Breast-feeding and Black Moms . . .
“I recently marked 19 months of breast-feeding my son, and I feel an overwhelming sense of joy: I am breaking a generational cycle. And a cultural one, too.”
Local to Boston? Follow us on Instagram? Then you may have read (or heard us raving about) Ashley Mitchell’s recent article Breast-feeding and Black Moms – why I’m breaking a generational cycle in Globe Magazine.
Timely, thought provoking and currently pinned to our team notice board, this powerful piece is worth reading – and then reading again.
A well known and respected Black activist, Ashley’s article highlights and examines the racial disparities in breastfeeding while shedding light on her experience.
Disparities in Breast-feeding . . .
“The science pertaining to the health benefits of breast milk is undeniable, yet for at least 40 years Black women have breast-fed less than all other racial groups.
According to federal data, Black women intend to breast-feed just as much as white women (87.2 percent versus 86.9 percent, respectively), yet have a lower rate of initiation (69.4 percent versus 85.9 percent for white women) and a shorter rate of duration (in 2019, only 17.2 percent of Black babies were exclusively breast-fed at 6 months versus a 25.6 percent national average).
Black infants experience higher rates of infant mortality, as well as ear infections, diabetes, low birth weights, and other health problems. Breast-feeding for at least six months has been shown to mitigate certain infant illnesses as well as protect the mother.”
What’s Needed To Help Black Moms Who Want To Nurse Succeed At It . . .
For more on the complex and multi faceted reasons for these disparities, you’ll have to read Ashley’s article. That said, it’s worth noting that Ashley really underscores the importance of acknowledging both our unique and shared experiences. “The motherhood space is rife with inequity. We’re all running the same race, but we’ve begun at different starting lines.”
Leaving us with some practical advice for helping moms (particularly Black moms) who want to breastfeed, Ashley urges us to “educate ourselves and others . . . We need to normalize breast-feeding at a young age, not wait until reproductive age. We also need to create space for Black researchers, scientists, doulas, lactation consultants, and birth workers, and pressure our policy makers to help more people become cycle breakers, too.”
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We recently had the opportunity to sit with Ashley so before you rush off to read that article:
What Does Writing This Piece Mean To You?
As a Black mom in America, it was incredible to share my experience and perspective. It’s an honor to highlight the efforts of scientists and historians who are working hard to shed light on the historical context of breast-feeding, the current challenges, and how to help.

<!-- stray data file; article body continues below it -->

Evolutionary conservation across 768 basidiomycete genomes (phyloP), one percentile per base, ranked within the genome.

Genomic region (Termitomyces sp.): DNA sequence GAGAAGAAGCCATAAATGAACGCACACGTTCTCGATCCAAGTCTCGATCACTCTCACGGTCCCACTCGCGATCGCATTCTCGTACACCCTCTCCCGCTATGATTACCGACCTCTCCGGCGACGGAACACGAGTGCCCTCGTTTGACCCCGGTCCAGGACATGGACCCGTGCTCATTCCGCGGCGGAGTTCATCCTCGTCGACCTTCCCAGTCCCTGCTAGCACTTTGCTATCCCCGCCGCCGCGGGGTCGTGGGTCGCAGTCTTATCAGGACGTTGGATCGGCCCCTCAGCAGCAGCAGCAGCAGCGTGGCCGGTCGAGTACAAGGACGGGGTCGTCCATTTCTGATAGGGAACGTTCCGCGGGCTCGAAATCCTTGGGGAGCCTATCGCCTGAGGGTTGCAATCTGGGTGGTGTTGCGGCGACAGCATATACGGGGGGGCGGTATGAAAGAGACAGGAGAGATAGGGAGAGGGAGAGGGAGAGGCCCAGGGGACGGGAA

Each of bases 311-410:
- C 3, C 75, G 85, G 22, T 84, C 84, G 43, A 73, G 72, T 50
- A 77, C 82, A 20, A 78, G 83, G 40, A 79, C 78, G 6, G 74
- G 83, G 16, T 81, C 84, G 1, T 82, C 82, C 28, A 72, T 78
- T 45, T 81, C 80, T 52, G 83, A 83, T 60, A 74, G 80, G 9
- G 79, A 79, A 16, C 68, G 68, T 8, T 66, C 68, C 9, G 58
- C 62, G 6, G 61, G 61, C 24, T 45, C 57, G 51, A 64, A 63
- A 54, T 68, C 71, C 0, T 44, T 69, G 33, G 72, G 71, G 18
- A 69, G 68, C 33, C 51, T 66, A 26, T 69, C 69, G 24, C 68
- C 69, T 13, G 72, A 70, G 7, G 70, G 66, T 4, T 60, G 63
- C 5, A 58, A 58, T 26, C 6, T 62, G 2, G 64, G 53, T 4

It can be incredibly frustrating to be a brown person in this country. There are many who actively seek to oppress us – either through actively violating our rights and freedoms or by claiming “not to see color.” Having my voice cut through the noise (if only for a second) to say, “Hi, I’m here. I’m a Black woman having a unique experience, but I’m also a human having a human experience,” is amazing. We can celebrate both of those truths.
What Kind Of Response Have You Received So Far?
Overwhelmingly positive! But I will admit, I don’t read the comments. I know there are those who will disagree with me, but I don’t want to actively engage with negativity.
Of course, most people know me as a mom, fitness instructor, or activist. They’re totally unaware of the fact that writing is a huge part of my life and always has been. So, in that sense it was fun to surprise my community. I call myself “multi-passionate” for a reason!
Are There Any Tips, Groups Or Resources You’ve Found Particularly Helpful?
My Instagram community is one of the first to spring to mind – it’s incredibly important to me. We share lots of resources and stories which is always helpful, but being pregnant and giving birth in the midst of COVID? That support was just invaluable.
Some of my favorite accounts to follow include: @getboober, @milkymamallc @chamberofmothers, @myconnectedmotherhood, @solidstarts and @blkbfingweek
I could mention many others but I don’t want to overwhelm anyone. That said, I’d advise anyone to spend time searching for helpful resources. Most importantly, try to seek out people and accounts who differ from you. After all, we learn, we grow.
Want more personal stories and perspectives? Visit our blog – we’re especially proud of this post and think you might be too. And for more from Ashley? Hop on over to her Insta!